How Far is the Acorn from the Tree? Family Influence and Personality Type


Some individuals adhere to their parents’ choices somewhat precisely when it comes to their own work, values, and lifestyle. Others prefer to forge their own way, paying little attention to their families’ influence. Obviously, many factors determine how closely individuals align their adult lives with their families’ values and interests. However, while it doesn’t tell the whole story, personality traits do seem to sway the degree to which people follow in the footsteps of their parents and siblings.

Some of our survey responses hint at how much Executives rely on their families for support, their values, and even their career paths – or how they don’t. As always, our surveys reveal tendencies and never absolutes. Some tendencies they reveal for Executives follow:

  • Executives were one of the types most likely to share their religious beliefs with their parents, with 58% stating they’re at least as religious as their parents. Similarly, 52% of Executives said their political views align closely with those of their parents.
  • Only 23% of Executives said their parents’ parenting style had a negative impact on their self-confidence. This is in stark contrast to many other personality types who were much more skeptical about parents’ influence on their self-confidence.
  • 92% of Executives said that parents in general should try to ensure that their children adopt their values, the second highest score among all personality types. While this doesn’t show that they necessarily pass down said values, it indicates a deep respect for the generational preservation of family morals and ethics.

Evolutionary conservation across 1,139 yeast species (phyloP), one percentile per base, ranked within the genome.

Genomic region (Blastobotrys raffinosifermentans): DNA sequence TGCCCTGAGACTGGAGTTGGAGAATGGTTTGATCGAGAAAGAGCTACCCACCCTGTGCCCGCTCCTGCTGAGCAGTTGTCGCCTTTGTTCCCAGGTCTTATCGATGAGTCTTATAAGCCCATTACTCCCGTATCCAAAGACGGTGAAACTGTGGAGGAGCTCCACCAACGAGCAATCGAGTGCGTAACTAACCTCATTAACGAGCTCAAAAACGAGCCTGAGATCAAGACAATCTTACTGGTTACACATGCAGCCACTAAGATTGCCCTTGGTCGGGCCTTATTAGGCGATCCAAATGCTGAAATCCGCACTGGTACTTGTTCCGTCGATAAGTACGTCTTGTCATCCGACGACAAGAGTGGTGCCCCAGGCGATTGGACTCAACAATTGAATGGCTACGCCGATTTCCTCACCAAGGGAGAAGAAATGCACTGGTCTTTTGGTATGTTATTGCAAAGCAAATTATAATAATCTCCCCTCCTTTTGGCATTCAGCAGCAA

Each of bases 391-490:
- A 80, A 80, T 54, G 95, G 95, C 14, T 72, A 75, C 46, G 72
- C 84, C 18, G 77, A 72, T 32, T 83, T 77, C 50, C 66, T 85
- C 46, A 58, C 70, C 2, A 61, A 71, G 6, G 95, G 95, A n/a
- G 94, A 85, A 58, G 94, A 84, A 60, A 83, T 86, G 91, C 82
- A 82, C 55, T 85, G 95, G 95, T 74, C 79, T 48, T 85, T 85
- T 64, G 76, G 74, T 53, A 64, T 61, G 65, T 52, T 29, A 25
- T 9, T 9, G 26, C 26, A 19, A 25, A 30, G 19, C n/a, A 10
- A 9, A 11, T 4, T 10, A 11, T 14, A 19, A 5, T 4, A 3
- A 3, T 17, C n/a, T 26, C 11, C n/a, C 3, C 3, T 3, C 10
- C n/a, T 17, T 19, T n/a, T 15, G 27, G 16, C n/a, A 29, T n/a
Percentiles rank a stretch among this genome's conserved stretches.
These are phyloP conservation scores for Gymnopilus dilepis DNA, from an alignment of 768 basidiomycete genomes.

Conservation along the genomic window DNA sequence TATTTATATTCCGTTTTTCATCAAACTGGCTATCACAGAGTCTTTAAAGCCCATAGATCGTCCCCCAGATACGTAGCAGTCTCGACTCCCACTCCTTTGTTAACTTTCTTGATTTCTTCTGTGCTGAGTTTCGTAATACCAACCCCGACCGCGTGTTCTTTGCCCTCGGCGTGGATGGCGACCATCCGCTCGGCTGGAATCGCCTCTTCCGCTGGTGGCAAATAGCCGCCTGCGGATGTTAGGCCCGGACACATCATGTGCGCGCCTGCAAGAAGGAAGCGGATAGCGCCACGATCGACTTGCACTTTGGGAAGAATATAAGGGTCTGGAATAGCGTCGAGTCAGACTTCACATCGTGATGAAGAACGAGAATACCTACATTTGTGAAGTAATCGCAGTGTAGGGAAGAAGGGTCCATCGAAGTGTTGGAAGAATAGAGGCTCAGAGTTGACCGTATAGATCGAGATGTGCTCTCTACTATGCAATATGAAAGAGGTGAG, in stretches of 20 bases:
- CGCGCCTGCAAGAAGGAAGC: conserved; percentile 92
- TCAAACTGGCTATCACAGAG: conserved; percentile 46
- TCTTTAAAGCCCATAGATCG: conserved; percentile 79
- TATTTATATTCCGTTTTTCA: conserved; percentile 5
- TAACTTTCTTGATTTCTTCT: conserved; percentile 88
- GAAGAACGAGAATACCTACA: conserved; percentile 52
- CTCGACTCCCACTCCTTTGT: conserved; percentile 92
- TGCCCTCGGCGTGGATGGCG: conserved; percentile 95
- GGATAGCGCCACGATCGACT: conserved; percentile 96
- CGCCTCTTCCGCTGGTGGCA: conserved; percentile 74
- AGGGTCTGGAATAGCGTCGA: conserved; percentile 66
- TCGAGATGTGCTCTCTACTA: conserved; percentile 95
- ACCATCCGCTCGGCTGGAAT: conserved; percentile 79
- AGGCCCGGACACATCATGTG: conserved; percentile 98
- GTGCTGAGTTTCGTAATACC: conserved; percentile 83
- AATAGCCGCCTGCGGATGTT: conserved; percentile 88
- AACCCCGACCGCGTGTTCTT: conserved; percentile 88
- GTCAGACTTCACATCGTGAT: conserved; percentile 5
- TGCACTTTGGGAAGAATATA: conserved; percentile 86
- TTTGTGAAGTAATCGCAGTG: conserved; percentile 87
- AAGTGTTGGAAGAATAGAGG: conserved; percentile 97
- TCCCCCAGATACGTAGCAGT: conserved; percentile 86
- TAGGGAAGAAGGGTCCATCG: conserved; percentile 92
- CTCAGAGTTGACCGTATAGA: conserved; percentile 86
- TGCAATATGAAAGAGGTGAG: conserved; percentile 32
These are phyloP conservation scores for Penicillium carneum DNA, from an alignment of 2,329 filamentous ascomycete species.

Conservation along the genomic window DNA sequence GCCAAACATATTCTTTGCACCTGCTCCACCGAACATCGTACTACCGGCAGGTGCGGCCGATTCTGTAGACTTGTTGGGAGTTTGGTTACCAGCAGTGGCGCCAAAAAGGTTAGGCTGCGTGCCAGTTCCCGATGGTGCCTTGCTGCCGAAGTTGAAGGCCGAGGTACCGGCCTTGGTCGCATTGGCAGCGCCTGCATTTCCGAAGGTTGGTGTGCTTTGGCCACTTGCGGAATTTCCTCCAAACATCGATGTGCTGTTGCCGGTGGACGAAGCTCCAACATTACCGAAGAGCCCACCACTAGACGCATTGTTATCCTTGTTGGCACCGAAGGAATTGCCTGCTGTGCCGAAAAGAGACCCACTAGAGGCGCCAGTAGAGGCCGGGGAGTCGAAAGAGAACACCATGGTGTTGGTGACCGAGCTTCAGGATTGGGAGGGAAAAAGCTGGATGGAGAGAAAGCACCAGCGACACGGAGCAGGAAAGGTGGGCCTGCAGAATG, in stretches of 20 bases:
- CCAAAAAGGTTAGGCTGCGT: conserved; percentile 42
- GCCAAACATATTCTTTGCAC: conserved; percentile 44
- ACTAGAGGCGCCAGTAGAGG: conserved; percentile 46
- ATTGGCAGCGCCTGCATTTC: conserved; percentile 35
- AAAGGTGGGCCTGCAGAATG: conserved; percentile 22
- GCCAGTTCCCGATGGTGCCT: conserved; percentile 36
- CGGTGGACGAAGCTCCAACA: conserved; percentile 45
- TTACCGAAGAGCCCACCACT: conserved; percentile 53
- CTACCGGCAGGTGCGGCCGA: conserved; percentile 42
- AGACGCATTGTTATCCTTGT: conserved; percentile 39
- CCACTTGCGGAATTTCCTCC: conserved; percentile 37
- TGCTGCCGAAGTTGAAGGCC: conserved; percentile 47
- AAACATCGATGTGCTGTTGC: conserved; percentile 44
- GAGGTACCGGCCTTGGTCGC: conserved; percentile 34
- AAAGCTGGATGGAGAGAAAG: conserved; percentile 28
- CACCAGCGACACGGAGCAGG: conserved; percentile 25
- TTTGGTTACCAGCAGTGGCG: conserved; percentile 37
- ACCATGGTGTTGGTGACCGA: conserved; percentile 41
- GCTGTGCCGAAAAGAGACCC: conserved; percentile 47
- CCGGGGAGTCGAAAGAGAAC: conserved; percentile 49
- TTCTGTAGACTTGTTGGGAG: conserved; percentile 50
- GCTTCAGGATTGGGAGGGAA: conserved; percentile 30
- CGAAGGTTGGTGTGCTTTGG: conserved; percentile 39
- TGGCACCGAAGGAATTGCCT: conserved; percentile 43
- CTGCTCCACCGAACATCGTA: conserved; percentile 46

• Executives were among the least likely types to say their parenting style was more relaxed than that of their parents, with 52% agreeing.

Executives are likely one of the types most comfortable with the phrase: “Because it’s a family tradition...” They typically value family (biological or extended) and community, and they feel a loyalty to traditions. This is likely to be reflected in the influence their parents hold over them as adults.

An obvious caveat is that, while their families can be powerful support systems, it can be important not to lose individual Executives in those systems. People must have a sense of autonomy and identity. Safeguarding this can be difficult when a family is too tightly entangled, and when values or ideals are maintained merely for the sake of tradition or “not rocking the boat.”

The following are some ideas and exercises to help you as an Executive maintain your individual sense of identity:

  • Ultimately, you are responsible for the results in your life. Support and advice are good, but overreliance on it can be problematic. Look for signs of being overly dependent on family feedback.
  • Make a list of your values. How many of them are from your family? Are there any that no longer seem important? What is on your list only because you feel a family obligation to include it – not because you really embrace it?
  • List three things that you can proudly say are important to you but may not align with the opinions of family and friends.

What kind of influence does your family exert in your life as an adult? What’s good about it, and what might you do better without? How do you think it relates to you as an Executive? Let us know – we love hearing from you!

Until next time,

The 16Personalities Team


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